Koetaradja/Banda Aceh old map AMH-6875-KB View of Achin.jpg
Koetaradja/Banda Aceh old map

After a long period of rule by the Sultanate, Aceh began to come into conflict with the Dutch and the British in the second half of the 18th century. At the end of the 18th century, the territory of Aceh in the Malay Peninsula, namely Kedah and Pulau Pinang, were seized by the British. In 1871, the Dutch began to threaten Aceh, and on 26 March 1873, the Dutch formally declared war on Aceh. The Dutch bombarded the capital in that year and sought to capture the Sultan's palace in the city to bring about a capitulation of the Acehnese. Significant support from the British in the region led the modernization and fortification of the city, and while coastal areas were lost the Dutch underestimated the city's defenses. The Dutch expedition commander General Johan Köhler was killed in a skirmish around the city, leading to the failure of the first expedition. A second expedition was mounted by the Dutch within months and was successful in overwhelming the city. The Dutch moved into the capital in January 1874 believing the Acehnese to have surrendered; however, the conflict moved into the countryside, and the Acehnese continued to actively oppose Dutch rule.

Banda Aceh aerial view after the tsunami disaster, 2004 US Navy 050106-N-4166B-024 An aerial view of Tsunami-stricken Aceh, Sumatra, Indonesia.jpg
Banda Aceh aerial view after the tsunami disaster, 2004

After it entered the Government of the Republic of Indonesia on 28 December 1962, the name of the city was changed back to Banda Aceh by the Ministry of Public Administration and Regional Autonomy on 9 May 1963. On 26 December 2004, the city was hit by a tsunami caused by a 9.2-magnitude earthquake in the Indian Ocean. The disaster killed 167,000 inhabitants and destroyed more than 60% of the city's buildings. Based on the statistical data issued by the City Government of Banda Aceh, Banda Aceh had 248,727 inhabitants in May 2012. [ citation needed ]

Religion

The religion of the majority of the population is Islam, with minorities including Buddhists, Christians (both Protestant and Catholic), and Hindus.

Banda Aceh is home to four long-standing churches: the Hati Kudus Catholic church, Western Indonesian Protestant church (GPIB), Methodist church, and the Batak Protestant Church (HKBP). There are 93 mosques and 112 musholla (small mosques). There is a Buddhist temple and a Hindu temple in the city. [11]

The Hindu community consists of both Balinese Hindus and Tamil Hindus who originate from India. [12] [ dead link ]

There is a type of police in Indonesia called the religious police; they enforce Islamic laws in the Islamic majority province. They are known for being very strict. [13]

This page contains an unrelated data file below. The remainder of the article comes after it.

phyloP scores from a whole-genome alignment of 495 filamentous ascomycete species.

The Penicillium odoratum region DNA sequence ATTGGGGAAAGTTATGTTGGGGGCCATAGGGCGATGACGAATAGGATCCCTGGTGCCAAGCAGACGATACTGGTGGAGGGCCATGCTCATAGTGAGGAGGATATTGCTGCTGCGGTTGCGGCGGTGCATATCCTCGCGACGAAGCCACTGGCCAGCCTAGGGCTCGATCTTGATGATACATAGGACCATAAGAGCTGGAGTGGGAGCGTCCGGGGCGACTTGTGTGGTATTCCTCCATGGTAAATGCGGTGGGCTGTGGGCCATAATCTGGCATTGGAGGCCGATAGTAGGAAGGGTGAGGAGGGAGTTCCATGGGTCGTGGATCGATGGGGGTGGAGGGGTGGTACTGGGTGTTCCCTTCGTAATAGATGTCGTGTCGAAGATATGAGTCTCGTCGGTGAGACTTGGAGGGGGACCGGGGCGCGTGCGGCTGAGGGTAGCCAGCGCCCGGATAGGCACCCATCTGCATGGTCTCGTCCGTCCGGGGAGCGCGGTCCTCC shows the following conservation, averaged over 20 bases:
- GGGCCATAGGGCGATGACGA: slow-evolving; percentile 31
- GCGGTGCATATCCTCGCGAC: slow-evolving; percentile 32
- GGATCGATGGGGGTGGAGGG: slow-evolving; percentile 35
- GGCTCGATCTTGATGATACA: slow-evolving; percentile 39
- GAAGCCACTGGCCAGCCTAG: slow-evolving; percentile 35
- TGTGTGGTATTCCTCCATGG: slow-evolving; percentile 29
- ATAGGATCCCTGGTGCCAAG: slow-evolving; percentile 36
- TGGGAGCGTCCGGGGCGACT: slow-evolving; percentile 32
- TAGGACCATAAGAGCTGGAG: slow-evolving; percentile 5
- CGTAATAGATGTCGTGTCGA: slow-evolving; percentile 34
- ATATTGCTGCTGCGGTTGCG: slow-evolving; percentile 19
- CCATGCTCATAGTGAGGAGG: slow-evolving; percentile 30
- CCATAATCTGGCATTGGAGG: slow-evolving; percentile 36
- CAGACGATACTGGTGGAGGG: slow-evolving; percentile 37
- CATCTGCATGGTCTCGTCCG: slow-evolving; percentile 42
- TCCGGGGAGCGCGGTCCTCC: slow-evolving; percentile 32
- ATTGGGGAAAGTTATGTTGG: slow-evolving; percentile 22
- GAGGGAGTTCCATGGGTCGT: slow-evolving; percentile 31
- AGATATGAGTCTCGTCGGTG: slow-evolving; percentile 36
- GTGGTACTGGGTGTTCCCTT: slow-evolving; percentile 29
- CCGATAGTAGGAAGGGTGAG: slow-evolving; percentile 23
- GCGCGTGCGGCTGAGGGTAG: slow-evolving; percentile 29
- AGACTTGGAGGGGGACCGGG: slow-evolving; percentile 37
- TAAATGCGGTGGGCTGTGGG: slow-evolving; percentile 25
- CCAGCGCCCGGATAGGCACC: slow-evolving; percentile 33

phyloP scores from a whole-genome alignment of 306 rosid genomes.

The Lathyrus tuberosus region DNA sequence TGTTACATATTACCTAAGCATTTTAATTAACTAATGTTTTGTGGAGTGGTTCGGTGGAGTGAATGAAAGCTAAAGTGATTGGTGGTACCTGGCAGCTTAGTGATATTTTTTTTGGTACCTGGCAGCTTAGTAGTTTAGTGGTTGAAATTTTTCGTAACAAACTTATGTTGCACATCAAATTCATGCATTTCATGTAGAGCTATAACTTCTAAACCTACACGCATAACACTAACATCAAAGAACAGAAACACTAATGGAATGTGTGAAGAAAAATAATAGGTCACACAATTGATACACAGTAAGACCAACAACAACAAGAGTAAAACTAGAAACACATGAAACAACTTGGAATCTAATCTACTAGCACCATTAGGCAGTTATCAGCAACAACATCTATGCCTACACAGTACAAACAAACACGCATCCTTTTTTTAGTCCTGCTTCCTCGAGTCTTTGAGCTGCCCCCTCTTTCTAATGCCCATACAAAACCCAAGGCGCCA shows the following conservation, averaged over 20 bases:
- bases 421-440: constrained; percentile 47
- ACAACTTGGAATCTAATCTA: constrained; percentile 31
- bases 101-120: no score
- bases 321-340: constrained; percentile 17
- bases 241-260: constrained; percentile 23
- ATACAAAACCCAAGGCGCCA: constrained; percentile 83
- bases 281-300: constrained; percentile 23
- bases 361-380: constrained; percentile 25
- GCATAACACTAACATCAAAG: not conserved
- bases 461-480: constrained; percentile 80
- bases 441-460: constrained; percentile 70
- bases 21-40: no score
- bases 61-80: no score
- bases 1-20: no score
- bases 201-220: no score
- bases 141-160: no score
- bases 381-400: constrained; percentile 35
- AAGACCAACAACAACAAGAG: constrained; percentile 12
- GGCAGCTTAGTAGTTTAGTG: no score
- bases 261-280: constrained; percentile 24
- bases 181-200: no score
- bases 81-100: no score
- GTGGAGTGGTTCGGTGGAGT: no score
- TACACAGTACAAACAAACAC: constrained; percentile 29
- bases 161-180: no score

Climate

Banda Aceh features a tropical rainforest climate under the Köppen climate classification, with near-constant average temperatures. The city's annual average temperature is 27.3 °C or 81.1 °F. However, the city features wetter and drier seasons, with June through August being the driest months of the year. Like other cities with a tropical rainforest climate, Banda Aceh does not have a true dry season, with the driest month averaging 90 millimeters or 3.54 inches of precipitation. On average, the city experiences a little less than 2,000 millimeters or 79 inches of precipitation annually.

Climate data for Banda Aceh
MonthJanFebMarAprMayJunJulAugSepOctNovDecYear
Record high °C (°F)34.6
(94.3)
37.0
(98.6)
35.8
(96.4)
36.0
(96.8)
36.6
(97.9)
37.0
(98.6)
39.8
(103.6)
39.0
(102.2)
38.0
(100.4)
36.0
(96.8)
35.4
(95.7)
36.1
(97.0)
39.8
(103.6)
Average high °C (°F)27.8
(82.0)
28.8
(83.8)
31.0
(87.8)
32.0
(89.6)
30.0
(86.0)
30.3
(86.5)
30.1
(86.2)
30.9
(87.6)
30.1
(86.2)
30.5
(86.9)
28.9
(84.0)
27.9
(82.2)
29.9
(85.7)
Daily mean °C (°F)25.9
(78.6)
26.5
(79.7)
27.3
(81.1)
28.3
(82.9)
27.6
(81.7)
27.9
(82.2)
27.5
(81.5)
28.2
(82.8)
27.4
(81.3)
28.0
(82.4)
26.8
(80.2)
26.2
(79.2)
27.3
(81.1)
Average low °C (°F)24.1
(75.4)
24.2
(75.6)
23.7
(74.7)
24.6
(76.3)
25.2
(77.4)
25.6
(78.1)
24.9
(76.8)
25.6
(78.1)
24.7
(76.5)
25.5
(77.9)
24.7
(76.5)
24.5
(76.1)
24.8
(76.6)
Record low °C (°F)18.0
(64.4)
15.0
(59.0)
15.6
(60.1)
15.5
(59.9)
13.0
(55.4)
8.0
(46.4)
16.5
(61.7)
11.6
(52.9)
17.8
(64.0)
14.0
(57.2)
11.4
(52.5)
15.6
(60.1)
8.0
(46.4)
Average rainfall mm (inches)155
(6.1)
103
(4.1)
109
(4.3)
121
(4.8)
152
(6.0)
90
(3.5)
97
(3.8)
107
(4.2)
161
(6.3)
194
(7.6)
209
(8.2)
236
(9.3)
1,734
(68.2)
Source: [14] [15]

Administrative districts

Mayor's office of Banda Aceh Kanto Walikota.JPG
Mayor's office of Banda Aceh

Banda Aceh is divided into nine districts (Indonesian : kecamatan), listed below with their areas and their populations at the 2010 Census [3] and the 2020 Census. [1]

KecamatanArea in
km2
Population
at 2010
Census [3]
Population
at 2020
Census [1]
Meuraksa7.2616,48426,861
Jaya Baru3.7822,03125,939
Banda Raya4.7920,89125,228
Baiturrahman4.5430,37732,513
Lueng Bata5.3423,59224,336